Information About Alcoholism
Let’s talk a little about alcoholism. What is it, and what are some alcoholism effects? And, most importantly, what kind of help is available?
The first thing you need to know about alcoholism is that it is a disease. It’s not a sign of weakness, it’s not a lack of morals, it doesn’t mean someone is a bad person. It’s a disease. This disease has several characteristics:
- Craving. There is a strong compulsion to drink.
- Loss of control. Once an alcoholic starts drinking, they can’t stop.
- Physical dependence. When an alcoholic does stop drinking, withdrawal symptoms such as nausea, sweating, shakiness, and anxiety occur. These symptoms go away if they start drinking again.
- Tolerance. They start needing more and more alcohol to get the same “high.”
Because the craving for alcohol is so strong, and because of the loss of control, a person who is an alcoholic usually can’t “just stop drinking” even when they want to. Will power is not enough, and professional help is needed. We’ll talk about that in a moment.
There are numerous effects of alcoholism. The disease not only affects the alcoholic, but also their family, friends, co-workers, and others in their social circle. Alcoholism effects can touch all areas of life.
The alcoholic begins to focus more and more of his or her time on drinking and begins avoiding family members and friends other than “drinking buddies.” Many alcoholics prefer to drink alone so they can hide the amount they are drinking.
Some of the effect of alcoholism on family life include:
- Loss of sleep due to late-night drinking.
- Tension in the room when someone is drunk, especially if they are belligerent or have accidents.
- Arguments over money spent on alcohol, often resulting in marital stress and divorce.
- Unhappy children who are neglected, apathetic, anxious, depressed, even hostile as a result of alcoholism effects.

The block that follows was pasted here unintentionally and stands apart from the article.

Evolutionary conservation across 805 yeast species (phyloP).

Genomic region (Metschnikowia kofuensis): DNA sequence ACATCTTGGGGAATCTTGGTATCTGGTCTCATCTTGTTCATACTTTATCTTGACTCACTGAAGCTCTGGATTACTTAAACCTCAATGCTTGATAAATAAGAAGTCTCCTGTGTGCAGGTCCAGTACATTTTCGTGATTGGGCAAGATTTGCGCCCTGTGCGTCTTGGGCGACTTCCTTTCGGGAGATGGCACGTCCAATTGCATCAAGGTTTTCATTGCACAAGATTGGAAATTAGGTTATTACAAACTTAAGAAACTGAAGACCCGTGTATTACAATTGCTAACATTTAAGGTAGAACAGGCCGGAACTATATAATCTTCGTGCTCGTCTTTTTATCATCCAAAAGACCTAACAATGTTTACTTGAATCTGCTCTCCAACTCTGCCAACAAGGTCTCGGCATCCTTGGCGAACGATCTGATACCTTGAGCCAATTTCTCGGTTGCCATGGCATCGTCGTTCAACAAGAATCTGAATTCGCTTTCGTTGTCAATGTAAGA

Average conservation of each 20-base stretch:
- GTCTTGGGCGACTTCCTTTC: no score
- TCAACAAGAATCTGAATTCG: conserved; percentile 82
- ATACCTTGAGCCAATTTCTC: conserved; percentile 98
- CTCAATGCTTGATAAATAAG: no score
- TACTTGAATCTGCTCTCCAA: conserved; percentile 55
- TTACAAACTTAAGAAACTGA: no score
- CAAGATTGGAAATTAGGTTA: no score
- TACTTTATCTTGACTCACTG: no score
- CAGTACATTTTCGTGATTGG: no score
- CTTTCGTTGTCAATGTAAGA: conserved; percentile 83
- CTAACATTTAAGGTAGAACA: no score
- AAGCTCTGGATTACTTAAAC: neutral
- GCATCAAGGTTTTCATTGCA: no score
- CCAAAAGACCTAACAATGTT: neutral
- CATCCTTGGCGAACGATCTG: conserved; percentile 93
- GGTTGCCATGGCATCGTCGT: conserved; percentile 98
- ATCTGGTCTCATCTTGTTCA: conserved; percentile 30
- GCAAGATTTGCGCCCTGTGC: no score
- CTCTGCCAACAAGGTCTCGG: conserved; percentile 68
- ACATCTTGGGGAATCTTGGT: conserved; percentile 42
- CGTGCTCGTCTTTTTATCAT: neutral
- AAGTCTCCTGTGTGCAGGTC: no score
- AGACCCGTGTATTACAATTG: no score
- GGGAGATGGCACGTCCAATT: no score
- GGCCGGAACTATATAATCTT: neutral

A pattern where one child becomes an alcoholic while others do not. Or sometimes both parents are affected by alcoholism, which means there will be two alcoholic parents teaching their children how to drink alcohol instead of teaching them moderation.
Alcoholism further affects an alcoholic’s family life, when family members or friends comment or express concern about how much the alcoholic is drinking or about the problems that are arising due to the alcohol consumption, arguments may erupt.
The alcoholic may begin to miss work or school, or go in late, due to being “hung over.” Performance may suffer. The family may begin to experience financial problems.
There may be legal problems as well. The alcoholic may be caught while under the influence.
There are also alcoholism effects on one’s health. Alcoholism can cause ulcers, damage to the liver and pancreas, malnutrition, seizures, and abnormal brain functioning. These effects usually occur in someone who has suffered from alcoholism for some time.
One thing to note about alcoholism is that, even when told about their health problems, an alcoholic will continue drinking. They just can’t stop.
When talking about alcoholism, it’s important to talk about treatment. There is help available. A successful treatment program addresses all of the alcoholism effects, and includes individual counseling, group sessions, educational sessions, family counseling and education, and may include complementary therapies such as art therapy, yoga, meditation, and so on.